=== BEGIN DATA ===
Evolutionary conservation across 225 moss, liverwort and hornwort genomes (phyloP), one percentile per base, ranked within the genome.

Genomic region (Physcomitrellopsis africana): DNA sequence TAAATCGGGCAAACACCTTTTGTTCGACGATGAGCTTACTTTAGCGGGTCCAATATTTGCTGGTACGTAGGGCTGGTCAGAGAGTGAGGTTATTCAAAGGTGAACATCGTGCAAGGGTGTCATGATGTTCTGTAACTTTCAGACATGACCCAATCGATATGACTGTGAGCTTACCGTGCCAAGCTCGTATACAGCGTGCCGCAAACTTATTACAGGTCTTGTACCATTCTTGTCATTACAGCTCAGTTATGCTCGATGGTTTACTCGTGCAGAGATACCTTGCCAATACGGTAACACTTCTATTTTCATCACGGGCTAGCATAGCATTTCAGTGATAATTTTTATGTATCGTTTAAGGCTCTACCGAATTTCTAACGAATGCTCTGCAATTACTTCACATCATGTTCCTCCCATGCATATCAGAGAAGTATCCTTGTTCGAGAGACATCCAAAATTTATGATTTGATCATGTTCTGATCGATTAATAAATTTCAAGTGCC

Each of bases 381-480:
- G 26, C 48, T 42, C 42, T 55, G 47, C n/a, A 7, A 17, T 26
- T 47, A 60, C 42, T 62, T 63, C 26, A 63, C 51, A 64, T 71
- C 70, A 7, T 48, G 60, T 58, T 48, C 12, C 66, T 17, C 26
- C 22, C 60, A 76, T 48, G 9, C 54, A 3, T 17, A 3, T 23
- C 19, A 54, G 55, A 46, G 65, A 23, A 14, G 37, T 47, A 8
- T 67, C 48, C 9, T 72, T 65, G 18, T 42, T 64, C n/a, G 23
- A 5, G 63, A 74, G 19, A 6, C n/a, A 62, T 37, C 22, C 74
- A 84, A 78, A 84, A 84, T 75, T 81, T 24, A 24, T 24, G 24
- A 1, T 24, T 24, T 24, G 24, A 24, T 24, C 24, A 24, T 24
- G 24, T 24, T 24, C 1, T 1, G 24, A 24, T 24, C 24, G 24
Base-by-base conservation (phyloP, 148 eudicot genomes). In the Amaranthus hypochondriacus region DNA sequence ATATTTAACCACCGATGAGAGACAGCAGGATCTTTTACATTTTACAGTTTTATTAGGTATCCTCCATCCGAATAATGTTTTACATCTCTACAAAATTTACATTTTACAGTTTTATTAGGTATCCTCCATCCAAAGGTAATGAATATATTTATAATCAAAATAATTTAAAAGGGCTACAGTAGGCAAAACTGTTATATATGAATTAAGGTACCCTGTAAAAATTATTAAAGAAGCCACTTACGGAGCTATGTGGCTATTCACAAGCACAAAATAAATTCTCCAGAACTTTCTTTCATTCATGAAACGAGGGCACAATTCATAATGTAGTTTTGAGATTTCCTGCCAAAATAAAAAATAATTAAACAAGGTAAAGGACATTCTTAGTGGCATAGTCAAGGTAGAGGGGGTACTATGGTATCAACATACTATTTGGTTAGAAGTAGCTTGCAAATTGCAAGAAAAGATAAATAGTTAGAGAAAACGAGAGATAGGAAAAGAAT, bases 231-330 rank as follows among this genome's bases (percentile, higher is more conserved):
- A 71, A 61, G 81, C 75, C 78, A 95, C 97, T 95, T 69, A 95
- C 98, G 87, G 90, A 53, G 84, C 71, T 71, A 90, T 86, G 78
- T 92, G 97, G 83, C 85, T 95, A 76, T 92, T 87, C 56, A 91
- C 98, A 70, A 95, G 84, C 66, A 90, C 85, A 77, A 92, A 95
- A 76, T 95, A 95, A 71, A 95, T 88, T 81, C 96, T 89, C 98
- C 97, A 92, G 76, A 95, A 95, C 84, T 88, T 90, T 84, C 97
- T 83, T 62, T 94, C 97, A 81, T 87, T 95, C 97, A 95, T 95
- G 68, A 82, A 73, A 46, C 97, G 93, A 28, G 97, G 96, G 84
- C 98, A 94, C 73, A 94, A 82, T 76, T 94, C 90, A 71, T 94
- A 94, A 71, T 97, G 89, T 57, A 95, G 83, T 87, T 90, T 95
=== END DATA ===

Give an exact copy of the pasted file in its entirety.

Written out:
Evolutionary conservation across 225 moss, liverwort and hornwort genomes (phyloP), one percentile per base, ranked within the genome.

Genomic region (Physcomitrellopsis africana): DNA sequence TAAATCGGGCAAACACCTTTTGTTCGACGATGAGCTTACTTTAGCGGGTCCAATATTTGCTGGTACGTAGGGCTGGTCAGAGAGTGAGGTTATTCAAAGGTGAACATCGTGCAAGGGTGTCATGATGTTCTGTAACTTTCAGACATGACCCAATCGATATGACTGTGAGCTTACCGTGCCAAGCTCGTATACAGCGTGCCGCAAACTTATTACAGGTCTTGTACCATTCTTGTCATTACAGCTCAGTTATGCTCGATGGTTTACTCGTGCAGAGATACCTTGCCAATACGGTAACACTTCTATTTTCATCACGGGCTAGCATAGCATTTCAGTGATAATTTTTATGTATCGTTTAAGGCTCTACCGAATTTCTAACGAATGCTCTGCAATTACTTCACATCATGTTCCTCCCATGCATATCAGAGAAGTATCCTTGTTCGAGAGACATCCAAAATTTATGATTTGATCATGTTCTGATCGATTAATAAATTTCAAGTGCC

Each of bases 381-480:
- G 26, C 48, T 42, C 42, T 55, G 47, C n/a, A 7, A 17, T 26
- T 47, A 60, C 42, T 62, T 63, C 26, A 63, C 51, A 64, T 71
- C 70, A 7, T 48, G 60, T 58, T 48, C 12, C 66, T 17, C 26
- C 22, C 60, A 76, T 48, G 9, C 54, A 3, T 17, A 3, T 23
- C 19, A 54, G 55, A 46, G 65, A 23, A 14, G 37, T 47, A 8
- T 67, C 48, C 9, T 72, T 65, G 18, T 42, T 64, C n/a, G 23
- A 5, G 63, A 74, G 19, A 6, C n/a, A 62, T 37, C 22, C 74
- A 84, A 78, A 84, A 84, T 75, T 81, T 24, A 24, T 24, G 24
- A 1, T 24, T 24, T 24, G 24, A 24, T 24, C 24, A 24, T 24
- G 24, T 24, T 24, C 1, T 1, G 24, A 24, T 24, C 24, G 24
Base-by-base conservation (phyloP, 148 eudicot genomes). In the Amaranthus hypochondriacus region DNA sequence ATATTTAACCACCGATGAGAGACAGCAGGATCTTTTACATTTTACAGTTTTATTAGGTATCCTCCATCCGAATAATGTTTTACATCTCTACAAAATTTACATTTTACAGTTTTATTAGGTATCCTCCATCCAAAGGTAATGAATATATTTATAATCAAAATAATTTAAAAGGGCTACAGTAGGCAAAACTGTTATATATGAATTAAGGTACCCTGTAAAAATTATTAAAGAAGCCACTTACGGAGCTATGTGGCTATTCACAAGCACAAAATAAATTCTCCAGAACTTTCTTTCATTCATGAAACGAGGGCACAATTCATAATGTAGTTTTGAGATTTCCTGCCAAAATAAAAAATAATTAAACAAGGTAAAGGACATTCTTAGTGGCATAGTCAAGGTAGAGGGGGTACTATGGTATCAACATACTATTTGGTTAGAAGTAGCTTGCAAATTGCAAGAAAAGATAAATAGTTAGAGAAAACGAGAGATAGGAAAAGAAT, bases 231-330 rank as follows among this genome's bases (percentile, higher is more conserved):
- A 71, A 61, G 81, C 75, C 78, A 95, C 97, T 95, T 69, A 95
- C 98, G 87, G 90, A 53, G 84, C 71, T 71, A 90, T 86, G 78
- T 92, G 97, G 83, C 85, T 95, A 76, T 92, T 87, C 56, A 91
- C 98, A 70, A 95, G 84, C 66, A 90, C 85, A 77, A 92, A 95
- A 76, T 95, A 95, A 71, A 95, T 88, T 81, C 96, T 89, C 98
- C 97, A 92, G 76, A 95, A 95, C 84, T 88, T 90, T 84, C 97
- T 83, T 62, T 94, C 97, A 81, T 87, T 95, C 97, A 95, T 95
- G 68, A 82, A 73, A 46, C 97, G 93, A 28, G 97, G 96, G 84
- C 98, A 94, C 73, A 94, A 82, T 76, T 94, C 90, A 71, T 94
- A 94, A 71, T 97, G 89, T 57, A 95, G 83, T 87, T 90, T 95